It was after the world war-I has ended America’s new favourite pastime was watching baseball. The Chicago White Sox baseball team was one of the best teams. It was going to play the world series of 1919 against the Cincinnati Red. Everyone was counting and betting on the White Sox to win, but the team lost the series. The baseball insiders sensed that there was something fishy in the games as the team even lost the matches that they could easily win. It was later found that the eight players from the Chicago White Sox were taking money from the gamblers and had rigged the entire series. That’s how the game-fixing came to be known as the “Black Sox Scandal”.
It’s been almost 101 years since the scandal took place, but it is considered as an important event. As it is said that it was after the Black Sox Scandal that “baseball lost its innocence”. It led to diminished confidence in the game among the fans while the nation was still building itself from the blow of war.
This kind of corruption has long been persistent in the games, but this was the first major public incident about baseball that came into the light. Let’s look at the Black box scandal in detail.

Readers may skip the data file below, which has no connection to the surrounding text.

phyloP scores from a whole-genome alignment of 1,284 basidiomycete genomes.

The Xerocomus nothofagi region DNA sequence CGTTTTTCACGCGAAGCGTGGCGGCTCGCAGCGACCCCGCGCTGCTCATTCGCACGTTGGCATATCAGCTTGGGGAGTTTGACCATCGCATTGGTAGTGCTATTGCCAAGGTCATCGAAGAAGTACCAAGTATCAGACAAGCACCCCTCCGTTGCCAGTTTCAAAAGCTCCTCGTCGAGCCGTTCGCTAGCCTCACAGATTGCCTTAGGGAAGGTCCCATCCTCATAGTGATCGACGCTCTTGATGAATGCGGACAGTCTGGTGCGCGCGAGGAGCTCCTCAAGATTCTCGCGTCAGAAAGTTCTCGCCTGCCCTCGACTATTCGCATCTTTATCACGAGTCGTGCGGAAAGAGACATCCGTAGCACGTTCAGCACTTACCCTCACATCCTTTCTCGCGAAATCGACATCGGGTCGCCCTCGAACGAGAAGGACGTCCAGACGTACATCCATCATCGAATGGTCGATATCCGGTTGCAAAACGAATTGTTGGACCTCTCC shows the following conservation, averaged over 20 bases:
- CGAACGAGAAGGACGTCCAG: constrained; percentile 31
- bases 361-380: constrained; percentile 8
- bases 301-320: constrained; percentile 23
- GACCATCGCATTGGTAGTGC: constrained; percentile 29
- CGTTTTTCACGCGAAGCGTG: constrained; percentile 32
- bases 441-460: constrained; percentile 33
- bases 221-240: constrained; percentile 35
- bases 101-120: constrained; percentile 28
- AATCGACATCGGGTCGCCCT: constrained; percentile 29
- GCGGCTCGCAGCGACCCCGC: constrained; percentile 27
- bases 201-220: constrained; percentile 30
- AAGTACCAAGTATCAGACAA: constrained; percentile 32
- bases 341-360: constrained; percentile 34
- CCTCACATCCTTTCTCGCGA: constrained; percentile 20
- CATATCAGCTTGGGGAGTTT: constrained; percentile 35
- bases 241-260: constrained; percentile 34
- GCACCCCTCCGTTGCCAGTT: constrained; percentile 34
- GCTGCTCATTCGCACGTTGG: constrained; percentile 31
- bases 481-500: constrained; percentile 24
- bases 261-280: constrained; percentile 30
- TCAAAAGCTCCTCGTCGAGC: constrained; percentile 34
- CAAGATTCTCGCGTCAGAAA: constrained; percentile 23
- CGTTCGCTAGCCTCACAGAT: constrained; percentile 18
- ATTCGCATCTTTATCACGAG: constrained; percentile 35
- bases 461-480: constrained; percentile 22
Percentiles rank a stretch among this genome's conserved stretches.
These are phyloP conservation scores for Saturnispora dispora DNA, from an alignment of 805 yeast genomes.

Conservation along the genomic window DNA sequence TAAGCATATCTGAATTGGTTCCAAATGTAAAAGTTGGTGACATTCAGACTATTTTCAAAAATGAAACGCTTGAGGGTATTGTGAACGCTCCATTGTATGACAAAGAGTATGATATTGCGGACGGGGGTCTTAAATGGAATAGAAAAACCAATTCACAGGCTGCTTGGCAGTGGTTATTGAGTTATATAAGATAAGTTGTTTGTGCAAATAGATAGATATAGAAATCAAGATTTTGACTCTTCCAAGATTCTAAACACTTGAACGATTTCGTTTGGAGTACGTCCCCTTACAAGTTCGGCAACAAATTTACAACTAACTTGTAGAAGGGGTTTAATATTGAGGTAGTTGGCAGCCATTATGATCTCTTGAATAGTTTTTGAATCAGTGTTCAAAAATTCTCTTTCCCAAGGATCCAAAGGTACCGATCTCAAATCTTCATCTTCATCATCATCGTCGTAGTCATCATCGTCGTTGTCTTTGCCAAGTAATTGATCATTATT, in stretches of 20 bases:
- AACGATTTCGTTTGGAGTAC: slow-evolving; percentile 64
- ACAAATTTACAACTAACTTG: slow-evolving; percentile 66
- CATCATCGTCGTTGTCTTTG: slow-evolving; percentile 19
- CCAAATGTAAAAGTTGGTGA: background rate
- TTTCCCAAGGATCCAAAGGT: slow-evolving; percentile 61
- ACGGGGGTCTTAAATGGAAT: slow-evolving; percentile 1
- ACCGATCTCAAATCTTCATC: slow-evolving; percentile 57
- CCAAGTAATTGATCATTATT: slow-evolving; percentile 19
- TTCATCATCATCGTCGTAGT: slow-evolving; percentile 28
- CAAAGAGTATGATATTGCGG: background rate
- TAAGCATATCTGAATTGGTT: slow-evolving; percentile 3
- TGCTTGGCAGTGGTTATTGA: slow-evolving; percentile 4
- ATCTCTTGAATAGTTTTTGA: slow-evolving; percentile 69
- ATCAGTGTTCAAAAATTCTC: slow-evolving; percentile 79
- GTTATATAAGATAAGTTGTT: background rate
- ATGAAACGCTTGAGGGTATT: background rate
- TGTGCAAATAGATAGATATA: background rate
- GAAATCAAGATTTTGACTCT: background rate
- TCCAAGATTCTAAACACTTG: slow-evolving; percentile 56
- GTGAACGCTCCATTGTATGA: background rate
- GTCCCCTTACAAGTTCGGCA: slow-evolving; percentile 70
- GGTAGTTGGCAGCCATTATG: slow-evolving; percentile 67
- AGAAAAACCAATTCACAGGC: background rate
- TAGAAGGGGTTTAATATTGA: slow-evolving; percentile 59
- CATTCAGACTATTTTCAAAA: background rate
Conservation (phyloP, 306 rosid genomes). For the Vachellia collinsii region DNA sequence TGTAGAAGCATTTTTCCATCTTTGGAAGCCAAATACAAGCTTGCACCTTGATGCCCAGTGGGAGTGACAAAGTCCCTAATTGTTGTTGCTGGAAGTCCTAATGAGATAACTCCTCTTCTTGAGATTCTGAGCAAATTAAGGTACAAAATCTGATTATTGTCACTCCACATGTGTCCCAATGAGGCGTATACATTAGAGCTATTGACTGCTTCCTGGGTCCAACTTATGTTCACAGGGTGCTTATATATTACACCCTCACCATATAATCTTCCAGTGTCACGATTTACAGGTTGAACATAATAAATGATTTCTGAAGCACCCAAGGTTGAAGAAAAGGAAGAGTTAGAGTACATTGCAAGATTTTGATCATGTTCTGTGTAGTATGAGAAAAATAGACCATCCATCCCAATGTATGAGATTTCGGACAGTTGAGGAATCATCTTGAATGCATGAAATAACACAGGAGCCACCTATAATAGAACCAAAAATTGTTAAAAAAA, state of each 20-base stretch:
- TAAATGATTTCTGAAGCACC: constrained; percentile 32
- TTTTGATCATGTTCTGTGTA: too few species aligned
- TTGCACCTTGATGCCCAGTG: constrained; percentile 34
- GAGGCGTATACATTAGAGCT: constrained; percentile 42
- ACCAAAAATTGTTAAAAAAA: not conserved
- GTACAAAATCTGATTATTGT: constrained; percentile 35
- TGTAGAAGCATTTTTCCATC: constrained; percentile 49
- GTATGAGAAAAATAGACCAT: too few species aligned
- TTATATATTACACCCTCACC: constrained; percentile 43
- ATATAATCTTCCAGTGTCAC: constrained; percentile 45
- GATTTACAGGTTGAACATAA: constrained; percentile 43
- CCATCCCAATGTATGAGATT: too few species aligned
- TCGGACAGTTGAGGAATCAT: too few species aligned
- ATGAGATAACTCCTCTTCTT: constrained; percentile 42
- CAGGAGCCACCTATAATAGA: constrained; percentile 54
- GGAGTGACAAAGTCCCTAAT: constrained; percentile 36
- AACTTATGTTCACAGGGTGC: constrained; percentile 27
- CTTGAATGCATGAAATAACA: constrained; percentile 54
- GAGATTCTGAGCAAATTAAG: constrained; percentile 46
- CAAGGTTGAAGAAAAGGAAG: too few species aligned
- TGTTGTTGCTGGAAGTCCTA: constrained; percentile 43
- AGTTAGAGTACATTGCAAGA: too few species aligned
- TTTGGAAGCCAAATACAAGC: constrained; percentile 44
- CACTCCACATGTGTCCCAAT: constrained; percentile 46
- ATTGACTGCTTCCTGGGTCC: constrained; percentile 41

There are multiple versions of the same story. Firstly, let’s look at the popular version.
The eight accused players were Arnold Gandil (popularly known as “chickie”), Shortstop Charles (“Swedes”), Eddie Cicotte, Claude Williams (“lefty”), George Weaver (“Buck or Bucky”), Oscar Felsch (“Happy”), Joe Jackson (“Shoeless Jack”) and Fred McMullin. The rumours about the Black Sox Scandal started after the series in 1919, principally by Hugh Fullerton and other sports writers. It died towards the beginning of the new series of 1920. A jury was made to precede over the matter in September. Evidence was found that the players had taken $70,000 out if $100,000 for losing five games to three.
So, the question arises that what was the primary motive of the players to do so?